Getting There Was Not The Best Experience


Today we are going to Muse about traveling to Mexico.  If this is your first visit, welcome to Musings. If you have been here before, welcome back. Over time we are going to talk about many things: the past, the present, perhaps the future, travel, art, society and more. Wherever my musing takes me. I hope you will come along with me.

Fine Art America, a company is producing reproductions of my artwork.  The work is available as traditional prints on canvas, paper or metal, but it also available on greeting cards, phone covers, tote bags, shower curtains,  t-shirts and more.  It makes for some very personalized gifts.  Below is the link to the site.  When you click on an image in the site,  a menu of products will appear.  I hope you like it.

           CLICK ON:

Colored text is a link.  Clicking on the text will provide additional information about the subject.

Getting there was not the best experience.

Mask Mexican

Not the Best Experience

Last month we returned to beautiful Mexico, to San Miguel de Allende in the mountains north of Ciudad de Mexico.  It had been two years almost to the day that we were last there.

sunny day

sunny day

Getting there was not the best experience.

Most times before we have driven from our home in Florida to this colonial city.  Driving is a trek!  It would take us the better part of five days.

Day one, we would go from West Palm Beach to Pensacola, Florida, about eleven or twelve hours.

Day two, on to Houston in eight hours.

Day three, through San Antonio and down to Laredo, Texas for a short day of about four hours.

Day four we had to get a tourist permit, a car permit and a pet permit in Nuevo Laredo, Mexico.  That would take one to three hours depending upon the number of people seeking the same.  Then we would drive seven or eight hours to San Luis Potosí to stop for the night. Day four was a killer.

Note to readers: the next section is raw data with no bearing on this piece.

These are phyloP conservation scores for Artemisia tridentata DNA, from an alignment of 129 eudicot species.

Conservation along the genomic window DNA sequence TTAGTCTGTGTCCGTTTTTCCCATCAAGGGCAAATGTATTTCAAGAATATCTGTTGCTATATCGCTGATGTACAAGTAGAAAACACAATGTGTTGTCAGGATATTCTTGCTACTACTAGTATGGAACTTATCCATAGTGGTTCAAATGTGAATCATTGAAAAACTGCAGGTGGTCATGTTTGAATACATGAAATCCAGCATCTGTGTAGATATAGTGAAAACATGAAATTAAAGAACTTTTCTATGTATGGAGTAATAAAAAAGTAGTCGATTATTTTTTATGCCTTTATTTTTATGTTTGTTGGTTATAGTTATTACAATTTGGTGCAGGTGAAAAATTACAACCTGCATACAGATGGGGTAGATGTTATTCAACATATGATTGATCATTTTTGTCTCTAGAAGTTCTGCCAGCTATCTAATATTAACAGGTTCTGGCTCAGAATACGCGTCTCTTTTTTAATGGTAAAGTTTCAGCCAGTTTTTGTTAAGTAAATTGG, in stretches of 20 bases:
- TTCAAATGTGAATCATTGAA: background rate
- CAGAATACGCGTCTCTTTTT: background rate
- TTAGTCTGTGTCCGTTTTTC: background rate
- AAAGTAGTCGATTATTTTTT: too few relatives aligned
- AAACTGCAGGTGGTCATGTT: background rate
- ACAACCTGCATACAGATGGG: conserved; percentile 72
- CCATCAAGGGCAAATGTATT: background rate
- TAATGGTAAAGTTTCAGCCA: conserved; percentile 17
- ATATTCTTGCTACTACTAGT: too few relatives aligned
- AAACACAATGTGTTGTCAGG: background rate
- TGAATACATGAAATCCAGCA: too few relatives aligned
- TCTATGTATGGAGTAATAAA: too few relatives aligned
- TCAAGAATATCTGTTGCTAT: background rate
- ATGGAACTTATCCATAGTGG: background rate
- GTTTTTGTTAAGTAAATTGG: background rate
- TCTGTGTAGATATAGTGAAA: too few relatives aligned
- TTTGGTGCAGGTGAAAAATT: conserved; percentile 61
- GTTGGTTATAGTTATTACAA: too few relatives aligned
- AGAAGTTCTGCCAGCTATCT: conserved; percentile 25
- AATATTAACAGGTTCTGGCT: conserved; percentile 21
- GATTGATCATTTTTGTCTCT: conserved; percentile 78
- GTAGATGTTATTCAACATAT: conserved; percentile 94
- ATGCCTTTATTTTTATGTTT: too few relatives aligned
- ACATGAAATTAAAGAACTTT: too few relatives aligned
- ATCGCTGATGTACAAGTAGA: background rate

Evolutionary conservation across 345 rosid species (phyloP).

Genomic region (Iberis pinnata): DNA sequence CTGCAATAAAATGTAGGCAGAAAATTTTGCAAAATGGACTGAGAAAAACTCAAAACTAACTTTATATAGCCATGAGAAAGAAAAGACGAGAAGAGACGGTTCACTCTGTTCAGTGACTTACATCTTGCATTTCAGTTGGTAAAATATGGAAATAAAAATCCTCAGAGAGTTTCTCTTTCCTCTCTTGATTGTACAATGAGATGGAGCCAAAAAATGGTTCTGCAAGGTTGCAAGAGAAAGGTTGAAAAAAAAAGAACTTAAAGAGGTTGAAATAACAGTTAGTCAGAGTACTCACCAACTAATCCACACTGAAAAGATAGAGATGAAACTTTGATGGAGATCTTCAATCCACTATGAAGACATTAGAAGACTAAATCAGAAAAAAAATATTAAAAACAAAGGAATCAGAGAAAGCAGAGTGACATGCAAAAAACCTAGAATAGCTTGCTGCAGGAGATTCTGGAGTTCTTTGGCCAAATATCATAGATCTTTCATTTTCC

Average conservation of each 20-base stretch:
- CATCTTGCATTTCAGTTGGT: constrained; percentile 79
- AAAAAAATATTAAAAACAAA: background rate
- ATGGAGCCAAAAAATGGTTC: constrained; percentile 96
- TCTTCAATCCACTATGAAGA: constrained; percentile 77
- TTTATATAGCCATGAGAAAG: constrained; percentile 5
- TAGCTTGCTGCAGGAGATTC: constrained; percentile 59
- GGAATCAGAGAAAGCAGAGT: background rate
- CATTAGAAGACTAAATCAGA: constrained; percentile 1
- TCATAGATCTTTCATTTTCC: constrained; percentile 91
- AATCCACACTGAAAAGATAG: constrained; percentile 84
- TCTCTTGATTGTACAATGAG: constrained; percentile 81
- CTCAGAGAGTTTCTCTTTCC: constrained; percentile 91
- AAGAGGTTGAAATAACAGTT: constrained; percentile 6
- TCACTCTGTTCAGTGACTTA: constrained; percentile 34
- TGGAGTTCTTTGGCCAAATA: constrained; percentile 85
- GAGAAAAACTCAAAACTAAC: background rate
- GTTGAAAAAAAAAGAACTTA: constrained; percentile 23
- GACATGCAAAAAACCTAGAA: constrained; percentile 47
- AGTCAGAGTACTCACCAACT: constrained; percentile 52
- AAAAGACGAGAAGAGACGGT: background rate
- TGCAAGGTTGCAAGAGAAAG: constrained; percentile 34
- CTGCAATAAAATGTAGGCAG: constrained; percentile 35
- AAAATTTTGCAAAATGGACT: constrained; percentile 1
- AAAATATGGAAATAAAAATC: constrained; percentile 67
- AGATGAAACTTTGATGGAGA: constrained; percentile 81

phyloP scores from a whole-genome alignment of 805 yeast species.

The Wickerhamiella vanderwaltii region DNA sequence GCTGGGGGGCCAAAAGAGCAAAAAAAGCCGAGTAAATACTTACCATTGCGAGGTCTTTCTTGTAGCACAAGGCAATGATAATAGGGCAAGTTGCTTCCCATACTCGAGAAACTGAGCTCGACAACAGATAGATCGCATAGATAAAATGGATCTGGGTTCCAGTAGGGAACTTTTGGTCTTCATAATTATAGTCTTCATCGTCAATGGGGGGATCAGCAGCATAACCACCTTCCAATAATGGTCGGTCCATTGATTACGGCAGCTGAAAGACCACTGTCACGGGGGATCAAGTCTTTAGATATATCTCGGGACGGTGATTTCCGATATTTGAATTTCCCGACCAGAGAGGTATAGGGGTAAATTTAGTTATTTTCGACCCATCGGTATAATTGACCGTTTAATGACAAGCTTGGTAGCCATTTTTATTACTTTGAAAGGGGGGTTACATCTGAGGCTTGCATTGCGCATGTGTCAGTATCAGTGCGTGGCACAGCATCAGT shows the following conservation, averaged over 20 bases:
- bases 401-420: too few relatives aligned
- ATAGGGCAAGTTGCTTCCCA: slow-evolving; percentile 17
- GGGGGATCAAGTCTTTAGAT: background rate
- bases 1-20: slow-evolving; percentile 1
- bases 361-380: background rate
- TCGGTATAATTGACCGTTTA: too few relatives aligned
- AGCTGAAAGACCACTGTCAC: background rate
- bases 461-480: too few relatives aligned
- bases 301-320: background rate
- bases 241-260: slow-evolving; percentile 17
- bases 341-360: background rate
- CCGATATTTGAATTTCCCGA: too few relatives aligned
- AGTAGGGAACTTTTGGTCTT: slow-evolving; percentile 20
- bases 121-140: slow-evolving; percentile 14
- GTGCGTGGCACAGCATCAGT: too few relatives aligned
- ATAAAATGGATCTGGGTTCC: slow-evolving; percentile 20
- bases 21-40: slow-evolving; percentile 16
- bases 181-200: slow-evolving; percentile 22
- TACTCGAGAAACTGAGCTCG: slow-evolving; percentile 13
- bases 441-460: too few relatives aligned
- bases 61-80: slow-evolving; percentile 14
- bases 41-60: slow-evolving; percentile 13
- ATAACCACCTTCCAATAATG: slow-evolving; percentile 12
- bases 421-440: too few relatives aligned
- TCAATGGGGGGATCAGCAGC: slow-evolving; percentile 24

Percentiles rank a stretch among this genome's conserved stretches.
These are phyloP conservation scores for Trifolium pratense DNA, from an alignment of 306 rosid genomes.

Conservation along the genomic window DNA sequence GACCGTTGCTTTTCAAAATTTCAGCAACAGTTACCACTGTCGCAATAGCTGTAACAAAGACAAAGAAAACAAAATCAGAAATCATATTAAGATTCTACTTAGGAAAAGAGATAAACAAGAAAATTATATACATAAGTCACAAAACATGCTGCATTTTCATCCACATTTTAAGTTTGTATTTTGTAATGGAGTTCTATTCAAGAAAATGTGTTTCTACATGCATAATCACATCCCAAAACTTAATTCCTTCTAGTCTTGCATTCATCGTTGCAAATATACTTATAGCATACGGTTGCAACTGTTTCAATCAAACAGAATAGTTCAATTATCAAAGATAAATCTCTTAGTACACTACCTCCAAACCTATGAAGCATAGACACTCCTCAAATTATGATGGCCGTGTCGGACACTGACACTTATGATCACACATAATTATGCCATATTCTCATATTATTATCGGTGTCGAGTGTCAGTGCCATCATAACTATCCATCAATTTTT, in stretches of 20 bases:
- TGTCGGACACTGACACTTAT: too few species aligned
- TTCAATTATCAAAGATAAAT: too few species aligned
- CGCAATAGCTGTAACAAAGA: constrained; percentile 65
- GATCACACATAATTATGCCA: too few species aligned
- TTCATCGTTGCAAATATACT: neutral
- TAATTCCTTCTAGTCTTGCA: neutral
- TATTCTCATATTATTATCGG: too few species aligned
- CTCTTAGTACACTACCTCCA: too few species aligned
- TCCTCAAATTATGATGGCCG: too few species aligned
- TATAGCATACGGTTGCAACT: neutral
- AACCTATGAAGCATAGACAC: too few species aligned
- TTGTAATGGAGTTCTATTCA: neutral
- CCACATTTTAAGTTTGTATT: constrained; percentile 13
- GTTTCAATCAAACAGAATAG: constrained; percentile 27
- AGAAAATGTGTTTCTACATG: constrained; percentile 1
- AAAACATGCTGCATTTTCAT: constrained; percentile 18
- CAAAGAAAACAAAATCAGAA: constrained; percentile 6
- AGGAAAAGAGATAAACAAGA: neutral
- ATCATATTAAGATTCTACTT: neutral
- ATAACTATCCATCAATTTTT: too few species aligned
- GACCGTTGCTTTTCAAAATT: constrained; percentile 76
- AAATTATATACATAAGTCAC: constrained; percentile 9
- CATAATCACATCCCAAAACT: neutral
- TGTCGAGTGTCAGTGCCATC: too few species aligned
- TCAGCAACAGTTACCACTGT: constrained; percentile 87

The fifth day was short and we would be in San Miguel de Allende by noon.  We would be there by noon unless I took a wrong turn . . . which I did one year, but that is another thing story.

So that is a trek!  Why would we do it?  Well we could load the van up with an unbelievable collection of things:  computer, printer, kitchen stuff, dog stuff, dogs, mallets for croquet, and clothing, lots of clothing.  And, then in town we had a car to use.  We wanted all this stuff because we would be in town for weeks.

We decided to fly

But it is a long drive.  So this year we decided to fly: Jeanette, Teddy (dog) and I.

No van full of stuff this year.  We filled four suit cases, two I could hardly lift.  Four suit cases, two carry-ons and a dog in a sherpa bag.

Our flight was to leave Miami at 11:30 AM and arrive in Mexico City at 1:40 PM.  We were told to arrive an hour earlier than normal in order to process the dog.  So, we had  a driver to pick us up at 6:30 AM and whisk us through morning rush hour traffic down to Miami, about 80 miles.  Mike, our driver, made record time.  He’s a pro.

It was great.  We were checked in and ready to board by 9:30AM.

The time clicked away.  We read.  We watched the television and as the boarding time approached we saw that departure time was moved back to 1:00 PM.  Mechanical problem.

Then the departure gate was changed.

Then the departure time was changed again to 2:30 PM.

Then 3:15 PM.

The gate was switched back.

Next, the time was moved back to 4:00 PM.

Passengers were talking.

“This happened yesterday.  The flight was cancelled”